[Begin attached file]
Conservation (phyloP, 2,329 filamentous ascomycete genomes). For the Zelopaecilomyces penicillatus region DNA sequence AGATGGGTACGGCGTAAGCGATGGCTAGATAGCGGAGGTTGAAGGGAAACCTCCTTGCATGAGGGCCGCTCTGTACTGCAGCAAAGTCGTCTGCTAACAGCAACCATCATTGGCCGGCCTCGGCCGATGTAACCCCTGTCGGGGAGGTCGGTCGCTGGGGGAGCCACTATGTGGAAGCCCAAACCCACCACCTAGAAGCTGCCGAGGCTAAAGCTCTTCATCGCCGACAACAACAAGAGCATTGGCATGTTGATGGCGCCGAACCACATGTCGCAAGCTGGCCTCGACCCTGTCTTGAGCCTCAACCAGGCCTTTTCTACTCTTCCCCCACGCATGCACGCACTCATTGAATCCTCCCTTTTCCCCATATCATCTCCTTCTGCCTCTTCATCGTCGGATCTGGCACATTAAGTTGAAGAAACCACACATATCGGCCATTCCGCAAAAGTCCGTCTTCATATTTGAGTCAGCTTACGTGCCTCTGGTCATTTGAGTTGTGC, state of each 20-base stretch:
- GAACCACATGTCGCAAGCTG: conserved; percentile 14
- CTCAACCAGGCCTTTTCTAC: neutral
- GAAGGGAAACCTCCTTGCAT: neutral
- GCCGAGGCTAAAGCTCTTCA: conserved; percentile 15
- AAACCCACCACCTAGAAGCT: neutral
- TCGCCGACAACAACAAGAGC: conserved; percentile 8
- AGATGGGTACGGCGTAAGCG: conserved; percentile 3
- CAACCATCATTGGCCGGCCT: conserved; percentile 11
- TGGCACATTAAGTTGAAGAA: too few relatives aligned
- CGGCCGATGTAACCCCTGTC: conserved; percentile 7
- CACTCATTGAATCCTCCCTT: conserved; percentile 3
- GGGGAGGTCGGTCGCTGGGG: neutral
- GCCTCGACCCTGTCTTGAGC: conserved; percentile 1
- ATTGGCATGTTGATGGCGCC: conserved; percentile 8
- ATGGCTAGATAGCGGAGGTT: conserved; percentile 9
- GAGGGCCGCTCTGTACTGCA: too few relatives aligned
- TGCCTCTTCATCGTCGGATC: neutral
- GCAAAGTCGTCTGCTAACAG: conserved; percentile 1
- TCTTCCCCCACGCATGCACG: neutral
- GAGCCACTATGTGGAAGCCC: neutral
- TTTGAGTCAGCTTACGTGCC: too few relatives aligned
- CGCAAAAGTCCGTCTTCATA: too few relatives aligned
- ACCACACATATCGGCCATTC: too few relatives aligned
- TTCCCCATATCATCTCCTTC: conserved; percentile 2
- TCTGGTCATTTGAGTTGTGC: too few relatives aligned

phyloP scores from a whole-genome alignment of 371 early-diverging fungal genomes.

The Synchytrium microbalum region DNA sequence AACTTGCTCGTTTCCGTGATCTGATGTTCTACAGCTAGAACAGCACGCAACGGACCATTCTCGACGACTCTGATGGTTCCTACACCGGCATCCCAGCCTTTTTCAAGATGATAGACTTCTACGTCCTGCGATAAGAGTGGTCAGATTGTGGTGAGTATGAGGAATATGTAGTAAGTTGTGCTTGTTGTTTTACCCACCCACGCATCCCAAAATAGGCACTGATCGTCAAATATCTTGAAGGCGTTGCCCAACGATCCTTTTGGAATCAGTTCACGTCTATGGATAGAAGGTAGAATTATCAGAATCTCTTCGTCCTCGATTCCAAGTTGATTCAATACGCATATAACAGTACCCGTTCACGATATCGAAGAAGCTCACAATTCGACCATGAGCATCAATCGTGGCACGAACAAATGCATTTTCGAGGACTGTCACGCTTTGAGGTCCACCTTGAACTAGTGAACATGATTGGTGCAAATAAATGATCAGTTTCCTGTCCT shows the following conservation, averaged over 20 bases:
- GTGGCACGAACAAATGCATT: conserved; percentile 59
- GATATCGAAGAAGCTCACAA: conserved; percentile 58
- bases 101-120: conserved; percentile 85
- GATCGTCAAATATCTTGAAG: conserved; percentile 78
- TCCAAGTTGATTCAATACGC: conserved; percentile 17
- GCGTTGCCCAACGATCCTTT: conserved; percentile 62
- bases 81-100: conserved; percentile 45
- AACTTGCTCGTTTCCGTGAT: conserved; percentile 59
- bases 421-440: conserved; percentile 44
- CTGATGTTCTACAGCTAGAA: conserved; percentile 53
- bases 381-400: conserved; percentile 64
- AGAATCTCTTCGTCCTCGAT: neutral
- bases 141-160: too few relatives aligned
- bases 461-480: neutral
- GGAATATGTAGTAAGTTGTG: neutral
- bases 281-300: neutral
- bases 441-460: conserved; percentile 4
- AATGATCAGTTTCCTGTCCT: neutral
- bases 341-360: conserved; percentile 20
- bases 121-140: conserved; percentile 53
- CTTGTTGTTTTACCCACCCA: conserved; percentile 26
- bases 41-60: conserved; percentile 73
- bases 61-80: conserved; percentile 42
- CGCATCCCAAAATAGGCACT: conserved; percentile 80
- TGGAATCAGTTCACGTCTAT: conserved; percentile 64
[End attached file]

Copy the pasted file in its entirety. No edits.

Conservation (phyloP, 2,329 filamentous ascomycete genomes). For the Zelopaecilomyces penicillatus region DNA sequence AGATGGGTACGGCGTAAGCGATGGCTAGATAGCGGAGGTTGAAGGGAAACCTCCTTGCATGAGGGCCGCTCTGTACTGCAGCAAAGTCGTCTGCTAACAGCAACCATCATTGGCCGGCCTCGGCCGATGTAACCCCTGTCGGGGAGGTCGGTCGCTGGGGGAGCCACTATGTGGAAGCCCAAACCCACCACCTAGAAGCTGCCGAGGCTAAAGCTCTTCATCGCCGACAACAACAAGAGCATTGGCATGTTGATGGCGCCGAACCACATGTCGCAAGCTGGCCTCGACCCTGTCTTGAGCCTCAACCAGGCCTTTTCTACTCTTCCCCCACGCATGCACGCACTCATTGAATCCTCCCTTTTCCCCATATCATCTCCTTCTGCCTCTTCATCGTCGGATCTGGCACATTAAGTTGAAGAAACCACACATATCGGCCATTCCGCAAAAGTCCGTCTTCATATTTGAGTCAGCTTACGTGCCTCTGGTCATTTGAGTTGTGC, state of each 20-base stretch:
- GAACCACATGTCGCAAGCTG: conserved; percentile 14
- CTCAACCAGGCCTTTTCTAC: neutral
- GAAGGGAAACCTCCTTGCAT: neutral
- GCCGAGGCTAAAGCTCTTCA: conserved; percentile 15
- AAACCCACCACCTAGAAGCT: neutral
- TCGCCGACAACAACAAGAGC: conserved; percentile 8
- AGATGGGTACGGCGTAAGCG: conserved; percentile 3
- CAACCATCATTGGCCGGCCT: conserved; percentile 11
- TGGCACATTAAGTTGAAGAA: too few relatives aligned
- CGGCCGATGTAACCCCTGTC: conserved; percentile 7
- CACTCATTGAATCCTCCCTT: conserved; percentile 3
- GGGGAGGTCGGTCGCTGGGG: neutral
- GCCTCGACCCTGTCTTGAGC: conserved; percentile 1
- ATTGGCATGTTGATGGCGCC: conserved; percentile 8
- ATGGCTAGATAGCGGAGGTT: conserved; percentile 9
- GAGGGCCGCTCTGTACTGCA: too few relatives aligned
- TGCCTCTTCATCGTCGGATC: neutral
- GCAAAGTCGTCTGCTAACAG: conserved; percentile 1
- TCTTCCCCCACGCATGCACG: neutral
- GAGCCACTATGTGGAAGCCC: neutral
- TTTGAGTCAGCTTACGTGCC: too few relatives aligned
- CGCAAAAGTCCGTCTTCATA: too few relatives aligned
- ACCACACATATCGGCCATTC: too few relatives aligned
- TTCCCCATATCATCTCCTTC: conserved; percentile 2
- TCTGGTCATTTGAGTTGTGC: too few relatives aligned

phyloP scores from a whole-genome alignment of 371 early-diverging fungal genomes.

The Synchytrium microbalum region DNA sequence AACTTGCTCGTTTCCGTGATCTGATGTTCTACAGCTAGAACAGCACGCAACGGACCATTCTCGACGACTCTGATGGTTCCTACACCGGCATCCCAGCCTTTTTCAAGATGATAGACTTCTACGTCCTGCGATAAGAGTGGTCAGATTGTGGTGAGTATGAGGAATATGTAGTAAGTTGTGCTTGTTGTTTTACCCACCCACGCATCCCAAAATAGGCACTGATCGTCAAATATCTTGAAGGCGTTGCCCAACGATCCTTTTGGAATCAGTTCACGTCTATGGATAGAAGGTAGAATTATCAGAATCTCTTCGTCCTCGATTCCAAGTTGATTCAATACGCATATAACAGTACCCGTTCACGATATCGAAGAAGCTCACAATTCGACCATGAGCATCAATCGTGGCACGAACAAATGCATTTTCGAGGACTGTCACGCTTTGAGGTCCACCTTGAACTAGTGAACATGATTGGTGCAAATAAATGATCAGTTTCCTGTCCT shows the following conservation, averaged over 20 bases:
- GTGGCACGAACAAATGCATT: conserved; percentile 59
- GATATCGAAGAAGCTCACAA: conserved; percentile 58
- bases 101-120: conserved; percentile 85
- GATCGTCAAATATCTTGAAG: conserved; percentile 78
- TCCAAGTTGATTCAATACGC: conserved; percentile 17
- GCGTTGCCCAACGATCCTTT: conserved; percentile 62
- bases 81-100: conserved; percentile 45
- AACTTGCTCGTTTCCGTGAT: conserved; percentile 59
- bases 421-440: conserved; percentile 44
- CTGATGTTCTACAGCTAGAA: conserved; percentile 53
- bases 381-400: conserved; percentile 64
- AGAATCTCTTCGTCCTCGAT: neutral
- bases 141-160: too few relatives aligned
- bases 461-480: neutral
- GGAATATGTAGTAAGTTGTG: neutral
- bases 281-300: neutral
- bases 441-460: conserved; percentile 4
- AATGATCAGTTTCCTGTCCT: neutral
- bases 341-360: conserved; percentile 20
- bases 121-140: conserved; percentile 53
- CTTGTTGTTTTACCCACCCA: conserved; percentile 26
- bases 41-60: conserved; percentile 73
- bases 61-80: conserved; percentile 42
- CGCATCCCAAAATAGGCACT: conserved; percentile 80
- TGGAATCAGTTCACGTCTAT: conserved; percentile 64